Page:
7
doc.: IEEE 802.11-05/1635r0 Submission January 2005 John S. Sadowsky, IntelSlide 7 Problem 2b: WWiSE Requires Ch. Est. Smoothing 0.25 0.5 0.25 recovers Smoothing Window -0.25 0.5 -0.25 recovers 1600 ns cs produces introduces a 1 factor on H 2 (f k ), -1 for odd k

8
doc.: IEEE 802.11-05/1635r0 Submission January 2005 John S. Sadowsky, IntelSlide 8 Why is channel est. smoothing bad for MIMO BF? Smoothing requires high adj. tone coherence However, we must estimate the combined channel –BF matrix has poor adjacent tone coherence Why? –Eigen-channel rank reversals For each tone, eigen-channels are ranked by singular values Eigen-channels can reverse ranks on adjacent tones – resulting in an adjacent tone swap of corresponding columns of BF matrix Result – very low adjacent tone coherence –Singular value multiplicity (nearly equal singular values) Common eigen space - blurs distinction between eigen-channels Numerical precision issues

9
doc.: IEEE 802.11-05/1635r0 Submission January 2005 John S. Sadowsky, IntelSlide 9 SVD Background diagonal matrix of singular values matrix of right singular vectors = BF matrix U and V are orthonormal matrices; columns are orthonormal Columns of U and V are left and right singular vectors V is the optimal BF matrix Uniqueness: is unique U and V are unique up to per column phase factor

10
doc.: IEEE 802.11-05/1635r0 Submission January 2005 John S. Sadowsky, IntelSlide 10 BF Adjacent Tone Coherence = BF matrix for subcarrier = i th column of Definition: Adjacent Tone Coherence Properties: is a complex number

11
doc.: IEEE 802.11-05/1635r0 Submission January 2005 John S. Sadowsky, IntelSlide 11 What about the arbitrary singular vectors phase? Columns of V are unique up to an arbitrary phase. Select these phases to maximize phase coherence between adjacent frequencies. Problems? YES! This is an additional non-linear processing step in a time-critical operation. Result: is an optimistic measure of adjacent tone coherence.

12
doc.: IEEE 802.11-05/1635r0 Submission January 2005 John S. Sadowsky, IntelSlide 12 Example: 2 x 2, Model B Eigen-channel rank reversal

13
doc.: IEEE 802.11-05/1635r0 Submission January 2005 John S. Sadowsky, IntelSlide 13 Example: 2 x 2, Model D Nearly equal singular values coherence breakdown

14
doc.: IEEE 802.11-05/1635r0 Submission January 2005 John S. Sadowsky, IntelSlide 14 Example: 2 x 2, Model D Eigen-channel rank reversal

15
doc.: IEEE 802.11-05/1635r0 Submission January 2005 John S. Sadowsky, IntelSlide 15 Example: 4 x 2, Model D Loss of coherence in 2 nd eigen channel only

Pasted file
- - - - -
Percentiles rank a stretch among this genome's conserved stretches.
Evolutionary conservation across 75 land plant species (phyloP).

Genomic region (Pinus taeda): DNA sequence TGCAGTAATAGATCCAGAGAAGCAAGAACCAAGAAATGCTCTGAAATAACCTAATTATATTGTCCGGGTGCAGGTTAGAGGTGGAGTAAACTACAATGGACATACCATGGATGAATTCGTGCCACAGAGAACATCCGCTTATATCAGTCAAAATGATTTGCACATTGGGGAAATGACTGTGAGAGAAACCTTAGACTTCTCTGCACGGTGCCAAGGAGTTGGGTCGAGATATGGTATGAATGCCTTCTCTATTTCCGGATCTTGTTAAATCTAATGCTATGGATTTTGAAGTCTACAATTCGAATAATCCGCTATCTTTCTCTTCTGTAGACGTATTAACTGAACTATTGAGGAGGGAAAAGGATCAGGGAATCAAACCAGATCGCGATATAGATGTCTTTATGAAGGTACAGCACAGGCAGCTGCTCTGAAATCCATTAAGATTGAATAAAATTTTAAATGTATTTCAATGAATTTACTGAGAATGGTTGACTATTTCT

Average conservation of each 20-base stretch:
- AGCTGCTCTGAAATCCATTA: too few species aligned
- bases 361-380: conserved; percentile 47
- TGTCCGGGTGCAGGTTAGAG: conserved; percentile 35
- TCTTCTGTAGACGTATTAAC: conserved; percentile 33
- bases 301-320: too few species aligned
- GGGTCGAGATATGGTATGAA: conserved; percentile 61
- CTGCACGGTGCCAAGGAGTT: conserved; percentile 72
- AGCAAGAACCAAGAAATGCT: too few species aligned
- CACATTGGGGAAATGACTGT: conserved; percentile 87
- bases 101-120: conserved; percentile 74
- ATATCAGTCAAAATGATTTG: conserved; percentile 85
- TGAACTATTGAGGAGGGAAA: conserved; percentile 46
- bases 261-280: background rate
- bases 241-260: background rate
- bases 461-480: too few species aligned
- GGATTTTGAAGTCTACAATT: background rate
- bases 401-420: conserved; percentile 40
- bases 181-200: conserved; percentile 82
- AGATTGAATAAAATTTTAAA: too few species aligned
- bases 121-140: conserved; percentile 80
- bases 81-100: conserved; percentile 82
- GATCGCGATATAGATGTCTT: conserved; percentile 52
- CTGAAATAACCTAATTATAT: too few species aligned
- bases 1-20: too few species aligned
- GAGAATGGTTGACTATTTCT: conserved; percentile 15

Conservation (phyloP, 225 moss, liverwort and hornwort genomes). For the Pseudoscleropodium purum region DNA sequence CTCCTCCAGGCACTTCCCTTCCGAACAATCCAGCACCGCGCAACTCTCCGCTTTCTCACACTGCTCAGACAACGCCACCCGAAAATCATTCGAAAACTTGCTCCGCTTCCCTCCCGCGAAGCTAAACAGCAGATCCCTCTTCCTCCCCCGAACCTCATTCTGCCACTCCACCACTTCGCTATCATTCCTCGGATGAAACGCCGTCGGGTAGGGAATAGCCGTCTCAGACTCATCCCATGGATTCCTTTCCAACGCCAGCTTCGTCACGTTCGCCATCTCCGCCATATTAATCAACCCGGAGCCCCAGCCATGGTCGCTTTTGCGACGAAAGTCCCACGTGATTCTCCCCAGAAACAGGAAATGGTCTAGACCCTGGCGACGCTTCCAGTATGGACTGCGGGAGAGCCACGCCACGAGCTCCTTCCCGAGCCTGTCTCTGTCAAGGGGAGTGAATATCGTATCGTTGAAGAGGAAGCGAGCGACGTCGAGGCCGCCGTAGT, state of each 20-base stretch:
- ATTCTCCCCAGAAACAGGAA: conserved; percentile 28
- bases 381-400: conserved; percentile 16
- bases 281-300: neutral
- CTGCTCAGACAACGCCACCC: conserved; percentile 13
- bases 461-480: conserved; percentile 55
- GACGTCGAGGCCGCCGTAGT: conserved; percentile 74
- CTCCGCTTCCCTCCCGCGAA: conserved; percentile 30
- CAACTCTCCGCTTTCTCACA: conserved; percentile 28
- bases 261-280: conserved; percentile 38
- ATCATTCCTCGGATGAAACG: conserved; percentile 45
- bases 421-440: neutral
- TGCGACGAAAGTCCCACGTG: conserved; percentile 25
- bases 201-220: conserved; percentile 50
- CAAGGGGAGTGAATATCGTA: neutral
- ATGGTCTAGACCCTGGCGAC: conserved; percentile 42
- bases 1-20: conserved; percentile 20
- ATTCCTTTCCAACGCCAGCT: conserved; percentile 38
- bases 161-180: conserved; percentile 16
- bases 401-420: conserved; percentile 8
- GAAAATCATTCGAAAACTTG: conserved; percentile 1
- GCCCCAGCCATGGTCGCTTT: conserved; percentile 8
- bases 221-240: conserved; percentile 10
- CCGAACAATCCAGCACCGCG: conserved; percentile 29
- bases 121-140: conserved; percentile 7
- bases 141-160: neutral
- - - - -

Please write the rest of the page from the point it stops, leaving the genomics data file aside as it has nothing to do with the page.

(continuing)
16
doc.: IEEE 802.11-05/1635r0 Submission January 2005 John S. Sadowsky, IntelSlide 16 Example: 4 x 2, Model D Eigen-channel rank reversal Loss of coherence in 2 nd eigen channel only Joint loss of coherence due to rank reversal

17
doc.: IEEE 802.11-05/1635r0 Submission January 2005 John S. Sadowsky, IntelSlide 17 Example: 4 x 4, Model D

18
doc.: IEEE 802.11-05/1635r0 Submission January 2005 John S. Sadowsky, IntelSlide 18 Example: 4 x 4, Model D

19
doc.: IEEE 802.11-05/1635r0 Submission January 2005 John S. Sadowsky, IntelSlide 19 Conclusions The WWiSE preamble is a barrier for MIMO BF –Non-omni-directional SIG-N –Required smoothing in channel estimation –WWiSE is a dead end for Tx MIMO BF MIMO BF is important for future extensibility of the 802.11n standard –Recently launched BF products have demonstrated enhanced rate-at- range performance in standards based (a/b/g) solutions –BF allows concentration of cost and power consumption to the AP for downlink intensive applications (e.g., video) The 11n MIMO standard should provide seamless support MIMO Tx beamforming

20
doc.: IEEE 802.11-05/1635r0 Submission January 2005 John S. Sadowsky, IntelSlide 20 References IEEE 802.11-04/0886r6, “WWiSE Proposal: High throughput extension to the 802.11 Standard”

Similar presentations

OK

Doc.: IEEE 802.19-06/0008r2 Submission March 2006 Steve Shellhammer, QualcommSlide 1 EC Summary of PAR Development Notice: This document has been prepared.

Doc.: IEEE 802.19-06/0008r2 Submission March 2006 Steve Shellhammer, QualcommSlide 1 EC Summary of PAR Development Notice: This document has been prepared.

© 2018 SlidePlayer.com Inc.

All rights reserved.

To make this website work, we log user data and share it with processors. To use this website, you must agree to our Privacy Policy, including cookie policy.

Ads by Google